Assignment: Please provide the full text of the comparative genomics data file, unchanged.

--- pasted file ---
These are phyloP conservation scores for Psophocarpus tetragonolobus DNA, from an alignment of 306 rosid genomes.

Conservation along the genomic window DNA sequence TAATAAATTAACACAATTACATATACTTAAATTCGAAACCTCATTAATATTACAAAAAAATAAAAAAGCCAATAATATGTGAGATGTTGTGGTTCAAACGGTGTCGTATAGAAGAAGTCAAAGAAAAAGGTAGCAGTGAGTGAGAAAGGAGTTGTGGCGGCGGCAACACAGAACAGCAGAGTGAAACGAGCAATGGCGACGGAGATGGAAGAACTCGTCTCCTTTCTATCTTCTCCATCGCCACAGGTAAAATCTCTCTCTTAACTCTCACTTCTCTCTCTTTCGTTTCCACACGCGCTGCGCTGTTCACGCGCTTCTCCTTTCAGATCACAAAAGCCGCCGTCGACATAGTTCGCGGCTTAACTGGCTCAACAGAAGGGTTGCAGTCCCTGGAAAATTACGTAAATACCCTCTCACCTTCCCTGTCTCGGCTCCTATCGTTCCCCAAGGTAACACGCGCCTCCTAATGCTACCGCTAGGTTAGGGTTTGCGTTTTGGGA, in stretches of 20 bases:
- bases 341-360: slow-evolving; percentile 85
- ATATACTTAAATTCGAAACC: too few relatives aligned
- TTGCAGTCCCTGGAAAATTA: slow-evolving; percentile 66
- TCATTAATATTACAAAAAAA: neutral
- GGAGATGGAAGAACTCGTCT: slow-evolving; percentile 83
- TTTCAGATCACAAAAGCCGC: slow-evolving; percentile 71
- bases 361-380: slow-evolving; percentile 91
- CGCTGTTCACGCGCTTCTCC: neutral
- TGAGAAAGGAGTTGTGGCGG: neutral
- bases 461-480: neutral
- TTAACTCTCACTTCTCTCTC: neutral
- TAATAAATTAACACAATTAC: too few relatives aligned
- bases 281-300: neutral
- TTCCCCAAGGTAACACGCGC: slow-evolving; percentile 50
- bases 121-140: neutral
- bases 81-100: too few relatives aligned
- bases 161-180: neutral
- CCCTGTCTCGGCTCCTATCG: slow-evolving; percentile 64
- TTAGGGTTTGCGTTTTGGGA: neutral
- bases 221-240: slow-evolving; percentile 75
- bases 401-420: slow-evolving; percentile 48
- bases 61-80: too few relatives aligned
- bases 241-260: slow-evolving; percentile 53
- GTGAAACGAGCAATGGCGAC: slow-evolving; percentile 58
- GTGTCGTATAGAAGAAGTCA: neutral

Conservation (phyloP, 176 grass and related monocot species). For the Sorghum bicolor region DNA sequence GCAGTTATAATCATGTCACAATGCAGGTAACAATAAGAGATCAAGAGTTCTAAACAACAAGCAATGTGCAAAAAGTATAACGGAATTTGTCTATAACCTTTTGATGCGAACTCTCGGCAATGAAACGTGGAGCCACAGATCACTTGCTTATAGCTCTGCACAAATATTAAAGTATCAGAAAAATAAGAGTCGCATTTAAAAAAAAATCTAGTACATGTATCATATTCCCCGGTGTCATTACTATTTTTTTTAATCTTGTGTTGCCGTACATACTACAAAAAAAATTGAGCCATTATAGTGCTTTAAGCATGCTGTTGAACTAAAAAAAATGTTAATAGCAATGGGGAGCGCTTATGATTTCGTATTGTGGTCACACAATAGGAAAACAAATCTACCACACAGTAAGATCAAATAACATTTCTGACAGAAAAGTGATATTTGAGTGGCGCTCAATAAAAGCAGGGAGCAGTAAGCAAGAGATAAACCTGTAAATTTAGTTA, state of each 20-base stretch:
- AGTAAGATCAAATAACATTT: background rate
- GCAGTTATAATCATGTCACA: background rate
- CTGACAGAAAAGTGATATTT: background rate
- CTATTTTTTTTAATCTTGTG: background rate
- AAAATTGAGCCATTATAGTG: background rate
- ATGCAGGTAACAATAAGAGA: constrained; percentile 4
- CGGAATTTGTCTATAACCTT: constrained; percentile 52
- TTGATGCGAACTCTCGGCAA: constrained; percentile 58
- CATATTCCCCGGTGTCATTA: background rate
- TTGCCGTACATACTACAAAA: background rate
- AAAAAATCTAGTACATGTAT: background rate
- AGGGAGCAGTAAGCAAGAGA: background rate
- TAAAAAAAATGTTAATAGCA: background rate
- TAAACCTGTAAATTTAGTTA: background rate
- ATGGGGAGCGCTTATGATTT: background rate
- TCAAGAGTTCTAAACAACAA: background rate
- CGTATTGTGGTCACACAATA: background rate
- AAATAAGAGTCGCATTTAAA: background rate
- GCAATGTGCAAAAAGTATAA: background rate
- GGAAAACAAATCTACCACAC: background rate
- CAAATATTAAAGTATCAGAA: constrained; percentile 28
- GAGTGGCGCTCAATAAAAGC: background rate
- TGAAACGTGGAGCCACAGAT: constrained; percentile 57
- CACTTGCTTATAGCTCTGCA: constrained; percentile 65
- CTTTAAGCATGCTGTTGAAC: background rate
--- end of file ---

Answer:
These are phyloP conservation scores for Psophocarpus tetragonolobus DNA, from an alignment of 306 rosid genomes.

Conservation along the genomic window DNA sequence TAATAAATTAACACAATTACATATACTTAAATTCGAAACCTCATTAATATTACAAAAAAATAAAAAAGCCAATAATATGTGAGATGTTGTGGTTCAAACGGTGTCGTATAGAAGAAGTCAAAGAAAAAGGTAGCAGTGAGTGAGAAAGGAGTTGTGGCGGCGGCAACACAGAACAGCAGAGTGAAACGAGCAATGGCGACGGAGATGGAAGAACTCGTCTCCTTTCTATCTTCTCCATCGCCACAGGTAAAATCTCTCTCTTAACTCTCACTTCTCTCTCTTTCGTTTCCACACGCGCTGCGCTGTTCACGCGCTTCTCCTTTCAGATCACAAAAGCCGCCGTCGACATAGTTCGCGGCTTAACTGGCTCAACAGAAGGGTTGCAGTCCCTGGAAAATTACGTAAATACCCTCTCACCTTCCCTGTCTCGGCTCCTATCGTTCCCCAAGGTAACACGCGCCTCCTAATGCTACCGCTAGGTTAGGGTTTGCGTTTTGGGA, in stretches of 20 bases:
- bases 341-360: slow-evolving; percentile 85
- ATATACTTAAATTCGAAACC: too few relatives aligned
- TTGCAGTCCCTGGAAAATTA: slow-evolving; percentile 66
- TCATTAATATTACAAAAAAA: neutral
- GGAGATGGAAGAACTCGTCT: slow-evolving; percentile 83
- TTTCAGATCACAAAAGCCGC: slow-evolving; percentile 71
- bases 361-380: slow-evolving; percentile 91
- CGCTGTTCACGCGCTTCTCC: neutral
- TGAGAAAGGAGTTGTGGCGG: neutral
- bases 461-480: neutral
- TTAACTCTCACTTCTCTCTC: neutral
- TAATAAATTAACACAATTAC: too few relatives aligned
- bases 281-300: neutral
- TTCCCCAAGGTAACACGCGC: slow-evolving; percentile 50
- bases 121-140: neutral
- bases 81-100: too few relatives aligned
- bases 161-180: neutral
- CCCTGTCTCGGCTCCTATCG: slow-evolving; percentile 64
- TTAGGGTTTGCGTTTTGGGA: neutral
- bases 221-240: slow-evolving; percentile 75
- bases 401-420: slow-evolving; percentile 48
- bases 61-80: too few relatives aligned
- bases 241-260: slow-evolving; percentile 53
- GTGAAACGAGCAATGGCGAC: slow-evolving; percentile 58
- GTGTCGTATAGAAGAAGTCA: neutral

Conservation (phyloP, 176 grass and related monocot species). For the Sorghum bicolor region DNA sequence GCAGTTATAATCATGTCACAATGCAGGTAACAATAAGAGATCAAGAGTTCTAAACAACAAGCAATGTGCAAAAAGTATAACGGAATTTGTCTATAACCTTTTGATGCGAACTCTCGGCAATGAAACGTGGAGCCACAGATCACTTGCTTATAGCTCTGCACAAATATTAAAGTATCAGAAAAATAAGAGTCGCATTTAAAAAAAAATCTAGTACATGTATCATATTCCCCGGTGTCATTACTATTTTTTTTAATCTTGTGTTGCCGTACATACTACAAAAAAAATTGAGCCATTATAGTGCTTTAAGCATGCTGTTGAACTAAAAAAAATGTTAATAGCAATGGGGAGCGCTTATGATTTCGTATTGTGGTCACACAATAGGAAAACAAATCTACCACACAGTAAGATCAAATAACATTTCTGACAGAAAAGTGATATTTGAGTGGCGCTCAATAAAAGCAGGGAGCAGTAAGCAAGAGATAAACCTGTAAATTTAGTTA, state of each 20-base stretch:
- AGTAAGATCAAATAACATTT: background rate
- GCAGTTATAATCATGTCACA: background rate
- CTGACAGAAAAGTGATATTT: background rate
- CTATTTTTTTTAATCTTGTG: background rate
- AAAATTGAGCCATTATAGTG: background rate
- ATGCAGGTAACAATAAGAGA: constrained; percentile 4
- CGGAATTTGTCTATAACCTT: constrained; percentile 52
- TTGATGCGAACTCTCGGCAA: constrained; percentile 58
- CATATTCCCCGGTGTCATTA: background rate
- TTGCCGTACATACTACAAAA: background rate
- AAAAAATCTAGTACATGTAT: background rate
- AGGGAGCAGTAAGCAAGAGA: background rate
- TAAAAAAAATGTTAATAGCA: background rate
- TAAACCTGTAAATTTAGTTA: background rate
- ATGGGGAGCGCTTATGATTT: background rate
- TCAAGAGTTCTAAACAACAA: background rate
- CGTATTGTGGTCACACAATA: background rate
- AAATAAGAGTCGCATTTAAA: background rate
- GCAATGTGCAAAAAGTATAA: background rate
- GGAAAACAAATCTACCACAC: background rate
- CAAATATTAAAGTATCAGAA: constrained; percentile 28
- GAGTGGCGCTCAATAAAAGC: background rate
- TGAAACGTGGAGCCACAGAT: constrained; percentile 57
- CACTTGCTTATAGCTCTGCA: constrained; percentile 65
- CTTTAAGCATGCTGTTGAAC: background rate